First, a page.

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Pumpkin Ales


erie1
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Pardon my ignorance, but what are "pumpkin ales"?

Pumpkin pie in a bottle, only better.

My fave remains Buffalo Bill's, the standard against which others can be judged. Last year, Dogfish head from Rehoboth, De made a Punkin Ale, that was also quite good.

I find that Punpkin Ale is spectacular partner to a hot plate of nachos. No lie.

Rich Pawlak

 

Reporter, The Trentonian

Feature Writer, INSIDE Magazine
Food Writer At Large

MY BLOG: THE OMNIVORE

"In Cerveza et Pizza Veritas"

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  • 1 month later...

I think Bill's is pretty much the standard. I always enjoy it when I can find it fresh (which is not always so easy in New Orleans).

Brooks Hamaker, aka "Mayhaw Man"

There's a train everyday, leaving either way...

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I think Bill's is pretty much the standard. I always enjoy it when I can find it fresh (which is not always so easy in New Orleans).

I agree, BB's is the standard against which other pumpkin ales should be judged.

However....

This year's Dogfish Head Punkin Ale may usurp that position. It is a terrific brew, judiciously spiced and flavored, and the pure pumpkin sails through admirably. It will be available at the Grey Lodge Pub in NE Philly this Thanksgiving weekend (God bless owner Scoats), and it is definitely worth the trip.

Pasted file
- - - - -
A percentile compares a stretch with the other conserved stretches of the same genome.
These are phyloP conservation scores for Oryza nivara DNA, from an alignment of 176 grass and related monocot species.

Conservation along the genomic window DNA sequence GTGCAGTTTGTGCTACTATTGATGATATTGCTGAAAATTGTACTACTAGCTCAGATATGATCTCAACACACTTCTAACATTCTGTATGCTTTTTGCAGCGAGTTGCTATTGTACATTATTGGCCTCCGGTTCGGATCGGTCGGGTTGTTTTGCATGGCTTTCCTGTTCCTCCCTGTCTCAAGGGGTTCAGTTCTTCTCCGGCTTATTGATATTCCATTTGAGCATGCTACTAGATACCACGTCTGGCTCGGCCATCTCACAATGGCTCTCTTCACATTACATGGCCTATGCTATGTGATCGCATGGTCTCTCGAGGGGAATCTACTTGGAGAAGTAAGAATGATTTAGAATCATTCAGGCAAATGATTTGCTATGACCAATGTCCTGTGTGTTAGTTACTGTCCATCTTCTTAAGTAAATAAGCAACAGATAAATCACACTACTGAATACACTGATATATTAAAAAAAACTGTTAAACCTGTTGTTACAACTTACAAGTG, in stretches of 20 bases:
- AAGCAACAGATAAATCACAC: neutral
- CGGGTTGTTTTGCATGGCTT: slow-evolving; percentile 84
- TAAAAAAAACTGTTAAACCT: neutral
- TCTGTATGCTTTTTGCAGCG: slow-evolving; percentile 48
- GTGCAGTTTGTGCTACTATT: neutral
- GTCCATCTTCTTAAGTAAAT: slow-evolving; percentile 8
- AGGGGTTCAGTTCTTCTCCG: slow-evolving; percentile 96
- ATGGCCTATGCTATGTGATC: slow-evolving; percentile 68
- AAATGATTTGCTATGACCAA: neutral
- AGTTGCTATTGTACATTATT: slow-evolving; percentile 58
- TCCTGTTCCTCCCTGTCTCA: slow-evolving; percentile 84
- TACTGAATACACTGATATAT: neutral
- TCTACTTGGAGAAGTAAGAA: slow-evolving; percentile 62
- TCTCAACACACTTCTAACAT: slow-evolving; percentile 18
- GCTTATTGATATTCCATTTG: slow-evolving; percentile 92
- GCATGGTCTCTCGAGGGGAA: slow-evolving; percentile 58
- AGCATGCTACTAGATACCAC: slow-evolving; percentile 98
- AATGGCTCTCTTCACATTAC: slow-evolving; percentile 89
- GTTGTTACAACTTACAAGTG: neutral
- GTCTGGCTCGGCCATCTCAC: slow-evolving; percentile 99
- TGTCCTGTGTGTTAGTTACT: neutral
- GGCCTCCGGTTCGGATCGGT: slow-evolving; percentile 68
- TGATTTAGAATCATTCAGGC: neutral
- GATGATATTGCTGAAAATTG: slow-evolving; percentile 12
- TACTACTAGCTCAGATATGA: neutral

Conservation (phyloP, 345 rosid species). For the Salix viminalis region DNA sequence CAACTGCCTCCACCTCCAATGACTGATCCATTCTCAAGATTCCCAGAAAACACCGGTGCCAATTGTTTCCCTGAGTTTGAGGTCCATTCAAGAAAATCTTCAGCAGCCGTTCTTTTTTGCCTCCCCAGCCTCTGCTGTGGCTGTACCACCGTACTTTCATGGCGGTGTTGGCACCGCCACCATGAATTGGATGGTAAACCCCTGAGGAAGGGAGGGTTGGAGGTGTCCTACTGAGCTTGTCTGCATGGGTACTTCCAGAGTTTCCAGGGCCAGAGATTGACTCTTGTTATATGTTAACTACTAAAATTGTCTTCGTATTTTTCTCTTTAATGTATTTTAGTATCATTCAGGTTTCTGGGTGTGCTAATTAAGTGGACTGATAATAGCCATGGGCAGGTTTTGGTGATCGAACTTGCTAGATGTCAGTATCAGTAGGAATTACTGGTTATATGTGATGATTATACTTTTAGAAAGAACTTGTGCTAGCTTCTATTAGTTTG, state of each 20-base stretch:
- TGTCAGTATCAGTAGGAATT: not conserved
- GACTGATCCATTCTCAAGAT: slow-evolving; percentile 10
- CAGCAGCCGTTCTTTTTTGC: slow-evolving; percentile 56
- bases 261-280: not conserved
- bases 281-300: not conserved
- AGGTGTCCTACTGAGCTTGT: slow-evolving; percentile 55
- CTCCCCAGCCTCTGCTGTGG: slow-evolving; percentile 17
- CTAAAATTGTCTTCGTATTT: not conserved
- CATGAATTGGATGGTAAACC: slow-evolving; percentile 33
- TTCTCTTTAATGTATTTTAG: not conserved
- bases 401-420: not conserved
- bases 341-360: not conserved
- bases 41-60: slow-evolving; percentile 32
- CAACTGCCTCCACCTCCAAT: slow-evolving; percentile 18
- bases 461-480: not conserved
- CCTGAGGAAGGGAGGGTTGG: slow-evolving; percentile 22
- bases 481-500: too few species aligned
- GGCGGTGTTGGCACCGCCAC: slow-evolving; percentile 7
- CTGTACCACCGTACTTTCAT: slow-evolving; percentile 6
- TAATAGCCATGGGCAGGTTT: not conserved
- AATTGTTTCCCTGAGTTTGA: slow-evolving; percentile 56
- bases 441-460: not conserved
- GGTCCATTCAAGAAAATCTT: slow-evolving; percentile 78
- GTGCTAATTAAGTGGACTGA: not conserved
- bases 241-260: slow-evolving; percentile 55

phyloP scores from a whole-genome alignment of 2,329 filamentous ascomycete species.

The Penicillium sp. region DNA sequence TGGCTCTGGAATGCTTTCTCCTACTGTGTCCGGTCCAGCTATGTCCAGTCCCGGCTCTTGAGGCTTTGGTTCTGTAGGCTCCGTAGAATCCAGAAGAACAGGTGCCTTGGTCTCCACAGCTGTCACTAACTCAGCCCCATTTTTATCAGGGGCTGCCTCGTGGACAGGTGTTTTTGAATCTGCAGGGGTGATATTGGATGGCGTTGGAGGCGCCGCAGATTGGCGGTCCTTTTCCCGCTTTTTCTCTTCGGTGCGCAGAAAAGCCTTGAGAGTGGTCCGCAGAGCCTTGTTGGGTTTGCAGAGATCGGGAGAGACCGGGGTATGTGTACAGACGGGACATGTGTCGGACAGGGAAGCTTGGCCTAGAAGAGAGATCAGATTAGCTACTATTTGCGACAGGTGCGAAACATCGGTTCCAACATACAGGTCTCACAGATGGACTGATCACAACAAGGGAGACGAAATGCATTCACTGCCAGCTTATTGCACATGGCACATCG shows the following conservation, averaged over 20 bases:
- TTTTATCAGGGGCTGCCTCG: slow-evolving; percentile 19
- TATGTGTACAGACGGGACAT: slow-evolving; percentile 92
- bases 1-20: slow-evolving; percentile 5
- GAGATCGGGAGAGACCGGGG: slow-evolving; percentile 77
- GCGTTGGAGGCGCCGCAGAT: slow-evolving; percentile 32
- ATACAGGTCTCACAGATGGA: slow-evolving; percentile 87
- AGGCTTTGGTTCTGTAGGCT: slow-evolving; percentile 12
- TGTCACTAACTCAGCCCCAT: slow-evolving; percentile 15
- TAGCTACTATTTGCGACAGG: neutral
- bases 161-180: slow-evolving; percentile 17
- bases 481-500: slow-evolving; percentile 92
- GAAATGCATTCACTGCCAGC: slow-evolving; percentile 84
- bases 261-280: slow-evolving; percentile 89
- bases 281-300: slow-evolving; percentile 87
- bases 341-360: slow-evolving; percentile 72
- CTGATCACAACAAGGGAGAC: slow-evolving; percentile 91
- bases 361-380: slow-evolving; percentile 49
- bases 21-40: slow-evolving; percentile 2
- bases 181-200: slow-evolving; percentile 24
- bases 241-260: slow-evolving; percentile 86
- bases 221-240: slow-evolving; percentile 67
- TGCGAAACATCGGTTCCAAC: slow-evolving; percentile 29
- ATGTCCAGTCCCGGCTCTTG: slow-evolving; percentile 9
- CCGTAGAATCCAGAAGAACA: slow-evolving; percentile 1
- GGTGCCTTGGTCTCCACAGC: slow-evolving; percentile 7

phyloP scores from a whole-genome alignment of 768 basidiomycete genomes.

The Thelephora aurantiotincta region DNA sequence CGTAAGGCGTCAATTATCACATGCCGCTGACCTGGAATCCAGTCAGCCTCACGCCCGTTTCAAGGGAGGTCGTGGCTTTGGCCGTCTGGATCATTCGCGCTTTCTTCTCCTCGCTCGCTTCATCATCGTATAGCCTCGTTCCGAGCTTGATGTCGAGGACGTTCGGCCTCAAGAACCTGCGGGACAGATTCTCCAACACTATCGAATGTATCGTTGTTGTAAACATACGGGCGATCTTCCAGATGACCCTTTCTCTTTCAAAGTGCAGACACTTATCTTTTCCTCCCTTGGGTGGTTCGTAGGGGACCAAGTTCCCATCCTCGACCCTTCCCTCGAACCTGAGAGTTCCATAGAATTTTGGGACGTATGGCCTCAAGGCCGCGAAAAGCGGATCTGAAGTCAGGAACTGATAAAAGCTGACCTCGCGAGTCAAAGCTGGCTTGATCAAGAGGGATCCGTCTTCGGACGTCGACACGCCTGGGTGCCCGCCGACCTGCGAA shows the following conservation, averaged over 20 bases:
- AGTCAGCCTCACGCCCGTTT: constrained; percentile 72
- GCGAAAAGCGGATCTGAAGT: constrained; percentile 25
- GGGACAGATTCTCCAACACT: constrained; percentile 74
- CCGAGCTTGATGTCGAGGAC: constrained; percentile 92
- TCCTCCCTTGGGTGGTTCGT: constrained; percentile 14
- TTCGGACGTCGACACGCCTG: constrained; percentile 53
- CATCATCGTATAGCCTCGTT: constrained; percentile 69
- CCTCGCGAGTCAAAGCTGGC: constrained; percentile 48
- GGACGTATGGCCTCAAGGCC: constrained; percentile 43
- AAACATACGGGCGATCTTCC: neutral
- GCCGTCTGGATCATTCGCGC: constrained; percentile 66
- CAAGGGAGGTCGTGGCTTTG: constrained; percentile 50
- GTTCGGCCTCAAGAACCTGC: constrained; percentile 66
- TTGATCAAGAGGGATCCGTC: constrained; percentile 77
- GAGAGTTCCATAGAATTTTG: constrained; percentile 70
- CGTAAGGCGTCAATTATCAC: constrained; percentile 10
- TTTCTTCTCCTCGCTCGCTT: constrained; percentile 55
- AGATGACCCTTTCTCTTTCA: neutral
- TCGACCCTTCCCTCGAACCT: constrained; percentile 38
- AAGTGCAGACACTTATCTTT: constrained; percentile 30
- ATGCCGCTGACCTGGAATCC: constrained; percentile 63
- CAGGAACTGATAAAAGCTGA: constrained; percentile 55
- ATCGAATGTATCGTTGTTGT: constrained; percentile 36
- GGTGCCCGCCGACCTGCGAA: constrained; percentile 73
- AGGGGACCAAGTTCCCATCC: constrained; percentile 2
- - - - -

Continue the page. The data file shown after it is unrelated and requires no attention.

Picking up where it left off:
BTW, try a pumpkin ale with a hot plate of nachos. A superb beer-food pairing.

Rich Pawlak

 

Reporter, The Trentonian

Feature Writer, INSIDE Magazine
Food Writer At Large

MY BLOG: THE OMNIVORE

"In Cerveza et Pizza Veritas"

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I had Dogfish Head Pumpkin Ale a few weeks ago. Not too sweet, good spice, would be great with dinner this week!

Dogfish, BTW, calles their ale "Punkin"

Rich Pawlak

 

Reporter, The Trentonian

Feature Writer, INSIDE Magazine
Food Writer At Large

MY BLOG: THE OMNIVORE

"In Cerveza et Pizza Veritas"

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Comparing the Dogfish Head and the Smuttynose, both of which I've had in the past two weeks, I'd have to vote for the Smuttynose, mostly for the subtlety of the spice and the healthy hoppiness. The pumpkin-ness is mostly in the aroma and the taste is not too cloying. Still haven't found the Buffalo Bill's -- anyone know if it's on tap or on the beer list anywhere in Philly?